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In linear algebra, the identity matrix or unit matrix of size n is the n×n square matrix with ones on the main diagonal and zeros elsewhere. It is denoted by In, or simply by I if the size is immaterial or can be trivially determined by the context. (In some fields, such as quantum mechanics, the identity matrix is denoted by a boldface one, 1; otherwise it is identical to I.)

\( I_1 = \begin{bmatrix} 1 \end{bmatrix} ,\ I_2 = \begin{bmatrix} 1 & 0 \\ 0 & 1 \end{bmatrix} ,\ I_3 = \begin{bmatrix} 1 & 0 & 0 \\ 0 & 1 & 0 \\ 0 & 0 & 1 \end{bmatrix} ,\ \cdots ,\ I_n = \begin{bmatrix} 1 & 0 & \cdots & 0 \\ 0 & 1 & \cdots & 0 \\ \vdots & \vdots & \ddots & \vdots \\ 0 & 0 & \cdots & 1 \end{bmatrix} \)

Some mathematics books use U and E to represent the Identity Matrix (meaning "Unit Matrix" and "Elementary Matrix", or from the German "Einheitsmatrix",[1] respectively), although I is considered more universal.

When A is m×n, it is a property of matrix multiplication that

\( I_mA = AI_n = A. \, \)

In particular, the identity matrix serves as the unit of the ring of all n×n matrices, and as the identity element of the general linear group GL(n) consisting of all invertible n×n matrices. (The identity matrix itself is invertible, being its own inverse.)

Where n×n matrices are used to represent linear transformations from an n-dimensional vector space to itself, In represents the identity function, regardless of the basis.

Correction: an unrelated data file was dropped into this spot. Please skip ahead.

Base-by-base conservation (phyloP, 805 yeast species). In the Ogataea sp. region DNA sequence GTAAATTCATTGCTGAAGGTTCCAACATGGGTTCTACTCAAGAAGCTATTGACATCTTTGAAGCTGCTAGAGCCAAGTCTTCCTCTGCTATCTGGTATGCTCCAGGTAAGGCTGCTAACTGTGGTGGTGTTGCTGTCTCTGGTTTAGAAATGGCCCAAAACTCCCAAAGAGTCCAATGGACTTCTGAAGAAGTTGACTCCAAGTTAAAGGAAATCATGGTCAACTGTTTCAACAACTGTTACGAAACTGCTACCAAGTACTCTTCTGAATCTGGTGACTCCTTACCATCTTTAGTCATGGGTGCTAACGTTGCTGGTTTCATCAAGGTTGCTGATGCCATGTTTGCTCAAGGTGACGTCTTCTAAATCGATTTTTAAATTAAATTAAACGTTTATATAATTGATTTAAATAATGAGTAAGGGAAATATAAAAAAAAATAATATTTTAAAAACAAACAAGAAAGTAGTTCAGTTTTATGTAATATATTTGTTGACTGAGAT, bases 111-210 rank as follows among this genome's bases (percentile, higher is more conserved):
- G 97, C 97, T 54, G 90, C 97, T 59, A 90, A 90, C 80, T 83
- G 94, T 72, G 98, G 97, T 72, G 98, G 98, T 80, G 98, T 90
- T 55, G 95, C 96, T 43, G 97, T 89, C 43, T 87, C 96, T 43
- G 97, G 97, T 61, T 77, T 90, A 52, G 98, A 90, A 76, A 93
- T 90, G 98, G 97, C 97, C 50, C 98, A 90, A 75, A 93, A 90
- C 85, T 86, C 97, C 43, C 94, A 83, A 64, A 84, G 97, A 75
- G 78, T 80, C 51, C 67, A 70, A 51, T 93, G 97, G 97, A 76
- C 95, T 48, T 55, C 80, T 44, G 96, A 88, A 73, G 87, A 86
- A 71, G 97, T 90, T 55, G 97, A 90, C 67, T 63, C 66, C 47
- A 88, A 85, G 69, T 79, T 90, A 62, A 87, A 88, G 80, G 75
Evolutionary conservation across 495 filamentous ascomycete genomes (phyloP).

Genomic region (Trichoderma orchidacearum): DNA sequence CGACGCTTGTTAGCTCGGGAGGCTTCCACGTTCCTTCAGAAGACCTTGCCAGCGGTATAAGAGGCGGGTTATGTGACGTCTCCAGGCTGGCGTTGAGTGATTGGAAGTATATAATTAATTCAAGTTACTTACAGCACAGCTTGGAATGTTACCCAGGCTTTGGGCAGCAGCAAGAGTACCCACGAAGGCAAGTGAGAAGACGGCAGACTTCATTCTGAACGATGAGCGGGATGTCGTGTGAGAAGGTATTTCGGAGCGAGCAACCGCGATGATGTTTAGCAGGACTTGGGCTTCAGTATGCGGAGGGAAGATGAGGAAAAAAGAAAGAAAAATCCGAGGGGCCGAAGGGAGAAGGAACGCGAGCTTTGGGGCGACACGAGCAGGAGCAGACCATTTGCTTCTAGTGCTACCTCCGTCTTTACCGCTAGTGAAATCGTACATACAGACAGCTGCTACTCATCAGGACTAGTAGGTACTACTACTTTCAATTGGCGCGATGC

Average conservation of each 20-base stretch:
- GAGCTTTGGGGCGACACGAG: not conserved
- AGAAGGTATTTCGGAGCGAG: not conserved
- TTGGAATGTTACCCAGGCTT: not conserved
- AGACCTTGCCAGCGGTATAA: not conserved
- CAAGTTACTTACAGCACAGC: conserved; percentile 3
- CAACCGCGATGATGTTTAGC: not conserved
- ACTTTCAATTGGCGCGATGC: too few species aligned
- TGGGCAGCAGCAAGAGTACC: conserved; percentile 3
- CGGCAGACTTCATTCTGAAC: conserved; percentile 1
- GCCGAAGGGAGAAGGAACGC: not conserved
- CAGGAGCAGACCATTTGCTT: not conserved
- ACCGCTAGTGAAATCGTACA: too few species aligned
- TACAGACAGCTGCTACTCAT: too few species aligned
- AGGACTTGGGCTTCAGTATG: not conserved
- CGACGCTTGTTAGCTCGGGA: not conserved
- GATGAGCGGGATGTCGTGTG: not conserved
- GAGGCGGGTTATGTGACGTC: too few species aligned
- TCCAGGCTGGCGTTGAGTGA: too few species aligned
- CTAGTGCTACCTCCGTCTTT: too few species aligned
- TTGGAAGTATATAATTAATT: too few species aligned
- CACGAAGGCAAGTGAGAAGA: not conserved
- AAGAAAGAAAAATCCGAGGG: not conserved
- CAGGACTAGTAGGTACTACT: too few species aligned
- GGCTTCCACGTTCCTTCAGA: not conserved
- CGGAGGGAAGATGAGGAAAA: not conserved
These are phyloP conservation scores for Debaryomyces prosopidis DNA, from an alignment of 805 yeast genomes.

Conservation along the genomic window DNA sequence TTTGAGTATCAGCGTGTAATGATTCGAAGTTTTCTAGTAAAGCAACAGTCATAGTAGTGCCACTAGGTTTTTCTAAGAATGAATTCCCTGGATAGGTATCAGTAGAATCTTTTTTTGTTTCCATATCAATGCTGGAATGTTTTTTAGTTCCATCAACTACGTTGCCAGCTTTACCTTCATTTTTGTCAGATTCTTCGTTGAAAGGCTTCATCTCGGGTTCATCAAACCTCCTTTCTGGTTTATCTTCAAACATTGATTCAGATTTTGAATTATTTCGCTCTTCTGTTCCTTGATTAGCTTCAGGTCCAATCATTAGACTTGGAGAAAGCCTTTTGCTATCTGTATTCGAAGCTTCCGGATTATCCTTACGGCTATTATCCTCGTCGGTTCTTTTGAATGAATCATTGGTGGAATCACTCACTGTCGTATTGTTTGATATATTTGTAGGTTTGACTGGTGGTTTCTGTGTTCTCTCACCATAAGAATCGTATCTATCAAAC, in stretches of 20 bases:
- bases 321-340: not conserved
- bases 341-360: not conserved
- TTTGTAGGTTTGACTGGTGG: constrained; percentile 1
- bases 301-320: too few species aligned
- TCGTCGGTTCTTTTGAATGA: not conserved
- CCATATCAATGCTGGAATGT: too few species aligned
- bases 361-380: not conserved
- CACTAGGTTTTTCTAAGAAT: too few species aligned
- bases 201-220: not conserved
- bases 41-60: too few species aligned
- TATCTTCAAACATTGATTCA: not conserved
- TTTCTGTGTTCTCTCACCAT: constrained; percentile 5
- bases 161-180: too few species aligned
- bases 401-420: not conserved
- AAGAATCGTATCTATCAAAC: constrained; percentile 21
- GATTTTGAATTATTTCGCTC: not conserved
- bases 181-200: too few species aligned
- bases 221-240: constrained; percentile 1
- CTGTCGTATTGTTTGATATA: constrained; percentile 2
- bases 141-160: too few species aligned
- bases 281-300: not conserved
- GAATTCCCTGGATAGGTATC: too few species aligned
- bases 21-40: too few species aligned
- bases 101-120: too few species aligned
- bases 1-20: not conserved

The ith column of an identity matrix is the unit vector ei. It follows that the determinant of the identity matrix is 1 and the trace is n.

Using the notation that is sometimes used to concisely describe diagonal matrices, we can write:

\( I_n = \mathrm{diag}(1,1,...,1). \, \)

It can also be written using the Kronecker delta notation:

\( (I_n)_{ij} = \delta_{ij}. \, \)

The identity matrix also has the property that, when it is the product of two square matrices, the matrices can be said to be the inverse of one another.

The identity matrix of a given size is the only idempotent matrix of that size having full rank. That is, it is the only matrix such that (a) when multiplied by itself the result is itself, and (b) all of its rows, and all of its columns, are linearly independent.

The principal square root of an identity matrix is itself, and this is its only positive definite square root. However, every identity matrix with at least two rows and columns has an infinitude of symmetric square roots.[2]
See also

Binary matrix
Zero matrix
Unitary matrix


^ "Identity Matrix"; On Wolfram's MathWorld;
^ Mitchell, Douglas W. "Using Pythagorean triples to generate square roots of I2". The Mathematical Gazette 87, November 2003, 499-500.

External links

Identity matrix on PlanetMath

Undergraduate Texts in Mathematics

Graduate Texts in Mathematics

Graduate Studies in Mathematics

Mathematics Encyclopedia

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